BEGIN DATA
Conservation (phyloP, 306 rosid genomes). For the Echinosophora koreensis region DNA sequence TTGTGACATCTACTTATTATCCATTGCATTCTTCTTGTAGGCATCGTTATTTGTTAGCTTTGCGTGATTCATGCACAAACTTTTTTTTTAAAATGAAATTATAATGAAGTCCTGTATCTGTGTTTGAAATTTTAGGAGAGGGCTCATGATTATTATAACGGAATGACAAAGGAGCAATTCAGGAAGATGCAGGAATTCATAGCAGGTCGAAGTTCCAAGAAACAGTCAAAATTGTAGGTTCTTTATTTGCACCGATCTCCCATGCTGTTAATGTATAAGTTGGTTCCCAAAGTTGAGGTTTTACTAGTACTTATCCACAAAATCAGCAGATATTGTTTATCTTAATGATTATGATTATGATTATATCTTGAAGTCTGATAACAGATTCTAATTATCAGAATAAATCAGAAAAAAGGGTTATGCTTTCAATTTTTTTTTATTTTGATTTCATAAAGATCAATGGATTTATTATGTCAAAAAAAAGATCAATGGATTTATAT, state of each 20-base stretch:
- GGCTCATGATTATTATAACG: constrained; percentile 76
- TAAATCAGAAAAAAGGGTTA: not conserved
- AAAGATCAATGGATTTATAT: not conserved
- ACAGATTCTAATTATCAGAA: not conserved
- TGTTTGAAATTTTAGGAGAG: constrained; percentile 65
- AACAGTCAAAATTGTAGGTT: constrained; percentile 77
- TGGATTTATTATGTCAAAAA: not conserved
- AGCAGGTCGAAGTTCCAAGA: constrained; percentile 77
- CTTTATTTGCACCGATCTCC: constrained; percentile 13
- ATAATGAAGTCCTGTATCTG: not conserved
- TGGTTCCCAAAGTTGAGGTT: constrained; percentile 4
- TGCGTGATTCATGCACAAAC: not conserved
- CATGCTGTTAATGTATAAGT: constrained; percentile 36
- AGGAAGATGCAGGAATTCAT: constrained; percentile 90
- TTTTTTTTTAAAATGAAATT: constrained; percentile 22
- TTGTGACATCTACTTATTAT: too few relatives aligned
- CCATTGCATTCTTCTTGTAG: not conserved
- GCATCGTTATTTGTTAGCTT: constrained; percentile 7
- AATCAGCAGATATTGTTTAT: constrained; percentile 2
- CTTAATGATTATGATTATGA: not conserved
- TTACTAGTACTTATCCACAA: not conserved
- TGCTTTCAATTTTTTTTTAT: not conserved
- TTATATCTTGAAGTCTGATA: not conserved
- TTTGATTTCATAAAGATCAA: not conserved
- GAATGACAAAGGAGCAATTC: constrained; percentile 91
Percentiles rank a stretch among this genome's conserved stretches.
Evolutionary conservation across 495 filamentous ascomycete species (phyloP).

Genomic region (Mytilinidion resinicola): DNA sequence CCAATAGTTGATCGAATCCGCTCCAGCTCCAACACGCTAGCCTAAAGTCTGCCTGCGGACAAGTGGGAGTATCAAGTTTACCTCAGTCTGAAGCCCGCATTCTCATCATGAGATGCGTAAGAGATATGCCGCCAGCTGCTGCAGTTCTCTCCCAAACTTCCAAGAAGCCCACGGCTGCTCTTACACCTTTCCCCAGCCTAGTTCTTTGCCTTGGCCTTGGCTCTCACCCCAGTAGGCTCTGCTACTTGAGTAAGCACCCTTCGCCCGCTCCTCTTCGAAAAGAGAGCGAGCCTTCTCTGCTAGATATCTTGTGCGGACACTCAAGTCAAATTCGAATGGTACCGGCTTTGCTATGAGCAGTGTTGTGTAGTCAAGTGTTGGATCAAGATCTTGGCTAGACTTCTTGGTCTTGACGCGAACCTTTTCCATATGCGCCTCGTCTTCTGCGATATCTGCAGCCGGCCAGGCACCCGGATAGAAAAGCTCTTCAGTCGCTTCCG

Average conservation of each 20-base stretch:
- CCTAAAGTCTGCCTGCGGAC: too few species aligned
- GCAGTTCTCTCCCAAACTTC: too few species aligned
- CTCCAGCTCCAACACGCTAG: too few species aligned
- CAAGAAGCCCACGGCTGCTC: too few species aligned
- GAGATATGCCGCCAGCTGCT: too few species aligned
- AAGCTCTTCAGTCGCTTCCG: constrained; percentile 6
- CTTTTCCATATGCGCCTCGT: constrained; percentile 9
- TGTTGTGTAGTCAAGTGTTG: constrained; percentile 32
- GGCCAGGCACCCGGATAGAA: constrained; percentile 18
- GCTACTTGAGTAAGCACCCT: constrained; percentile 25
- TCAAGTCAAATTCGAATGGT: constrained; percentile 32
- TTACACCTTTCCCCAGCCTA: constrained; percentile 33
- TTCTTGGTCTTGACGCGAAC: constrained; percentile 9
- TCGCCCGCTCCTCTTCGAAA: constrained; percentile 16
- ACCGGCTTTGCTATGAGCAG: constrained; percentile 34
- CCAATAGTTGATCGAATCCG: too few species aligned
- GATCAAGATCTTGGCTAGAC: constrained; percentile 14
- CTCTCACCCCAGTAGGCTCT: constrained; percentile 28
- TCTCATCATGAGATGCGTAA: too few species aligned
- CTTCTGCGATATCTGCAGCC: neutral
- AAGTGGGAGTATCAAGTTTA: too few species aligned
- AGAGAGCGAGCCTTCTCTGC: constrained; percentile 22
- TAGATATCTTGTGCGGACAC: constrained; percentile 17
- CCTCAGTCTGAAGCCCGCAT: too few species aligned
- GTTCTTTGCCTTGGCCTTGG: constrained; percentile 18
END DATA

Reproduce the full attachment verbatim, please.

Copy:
Conservation (phyloP, 306 rosid genomes). For the Echinosophora koreensis region DNA sequence TTGTGACATCTACTTATTATCCATTGCATTCTTCTTGTAGGCATCGTTATTTGTTAGCTTTGCGTGATTCATGCACAAACTTTTTTTTTAAAATGAAATTATAATGAAGTCCTGTATCTGTGTTTGAAATTTTAGGAGAGGGCTCATGATTATTATAACGGAATGACAAAGGAGCAATTCAGGAAGATGCAGGAATTCATAGCAGGTCGAAGTTCCAAGAAACAGTCAAAATTGTAGGTTCTTTATTTGCACCGATCTCCCATGCTGTTAATGTATAAGTTGGTTCCCAAAGTTGAGGTTTTACTAGTACTTATCCACAAAATCAGCAGATATTGTTTATCTTAATGATTATGATTATGATTATATCTTGAAGTCTGATAACAGATTCTAATTATCAGAATAAATCAGAAAAAAGGGTTATGCTTTCAATTTTTTTTTATTTTGATTTCATAAAGATCAATGGATTTATTATGTCAAAAAAAAGATCAATGGATTTATAT, state of each 20-base stretch:
- GGCTCATGATTATTATAACG: constrained; percentile 76
- TAAATCAGAAAAAAGGGTTA: not conserved
- AAAGATCAATGGATTTATAT: not conserved
- ACAGATTCTAATTATCAGAA: not conserved
- TGTTTGAAATTTTAGGAGAG: constrained; percentile 65
- AACAGTCAAAATTGTAGGTT: constrained; percentile 77
- TGGATTTATTATGTCAAAAA: not conserved
- AGCAGGTCGAAGTTCCAAGA: constrained; percentile 77
- CTTTATTTGCACCGATCTCC: constrained; percentile 13
- ATAATGAAGTCCTGTATCTG: not conserved
- TGGTTCCCAAAGTTGAGGTT: constrained; percentile 4
- TGCGTGATTCATGCACAAAC: not conserved
- CATGCTGTTAATGTATAAGT: constrained; percentile 36
- AGGAAGATGCAGGAATTCAT: constrained; percentile 90
- TTTTTTTTTAAAATGAAATT: constrained; percentile 22
- TTGTGACATCTACTTATTAT: too few relatives aligned
- CCATTGCATTCTTCTTGTAG: not conserved
- GCATCGTTATTTGTTAGCTT: constrained; percentile 7
- AATCAGCAGATATTGTTTAT: constrained; percentile 2
- CTTAATGATTATGATTATGA: not conserved
- TTACTAGTACTTATCCACAA: not conserved
- TGCTTTCAATTTTTTTTTAT: not conserved
- TTATATCTTGAAGTCTGATA: not conserved
- TTTGATTTCATAAAGATCAA: not conserved
- GAATGACAAAGGAGCAATTC: constrained; percentile 91
Percentiles rank a stretch among this genome's conserved stretches.
Evolutionary conservation across 495 filamentous ascomycete species (phyloP).

Genomic region (Mytilinidion resinicola): DNA sequence CCAATAGTTGATCGAATCCGCTCCAGCTCCAACACGCTAGCCTAAAGTCTGCCTGCGGACAAGTGGGAGTATCAAGTTTACCTCAGTCTGAAGCCCGCATTCTCATCATGAGATGCGTAAGAGATATGCCGCCAGCTGCTGCAGTTCTCTCCCAAACTTCCAAGAAGCCCACGGCTGCTCTTACACCTTTCCCCAGCCTAGTTCTTTGCCTTGGCCTTGGCTCTCACCCCAGTAGGCTCTGCTACTTGAGTAAGCACCCTTCGCCCGCTCCTCTTCGAAAAGAGAGCGAGCCTTCTCTGCTAGATATCTTGTGCGGACACTCAAGTCAAATTCGAATGGTACCGGCTTTGCTATGAGCAGTGTTGTGTAGTCAAGTGTTGGATCAAGATCTTGGCTAGACTTCTTGGTCTTGACGCGAACCTTTTCCATATGCGCCTCGTCTTCTGCGATATCTGCAGCCGGCCAGGCACCCGGATAGAAAAGCTCTTCAGTCGCTTCCG

Average conservation of each 20-base stretch:
- CCTAAAGTCTGCCTGCGGAC: too few species aligned
- GCAGTTCTCTCCCAAACTTC: too few species aligned
- CTCCAGCTCCAACACGCTAG: too few species aligned
- CAAGAAGCCCACGGCTGCTC: too few species aligned
- GAGATATGCCGCCAGCTGCT: too few species aligned
- AAGCTCTTCAGTCGCTTCCG: constrained; percentile 6
- CTTTTCCATATGCGCCTCGT: constrained; percentile 9
- TGTTGTGTAGTCAAGTGTTG: constrained; percentile 32
- GGCCAGGCACCCGGATAGAA: constrained; percentile 18
- GCTACTTGAGTAAGCACCCT: constrained; percentile 25
- TCAAGTCAAATTCGAATGGT: constrained; percentile 32
- TTACACCTTTCCCCAGCCTA: constrained; percentile 33
- TTCTTGGTCTTGACGCGAAC: constrained; percentile 9
- TCGCCCGCTCCTCTTCGAAA: constrained; percentile 16
- ACCGGCTTTGCTATGAGCAG: constrained; percentile 34
- CCAATAGTTGATCGAATCCG: too few species aligned
- GATCAAGATCTTGGCTAGAC: constrained; percentile 14
- CTCTCACCCCAGTAGGCTCT: constrained; percentile 28
- TCTCATCATGAGATGCGTAA: too few species aligned
- CTTCTGCGATATCTGCAGCC: neutral
- AAGTGGGAGTATCAAGTTTA: too few species aligned
- AGAGAGCGAGCCTTCTCTGC: constrained; percentile 22
- TAGATATCTTGTGCGGACAC: constrained; percentile 17
- CCTCAGTCTGAAGCCCGCAT: too few species aligned
- GTTCTTTGCCTTGGCCTTGG: constrained; percentile 18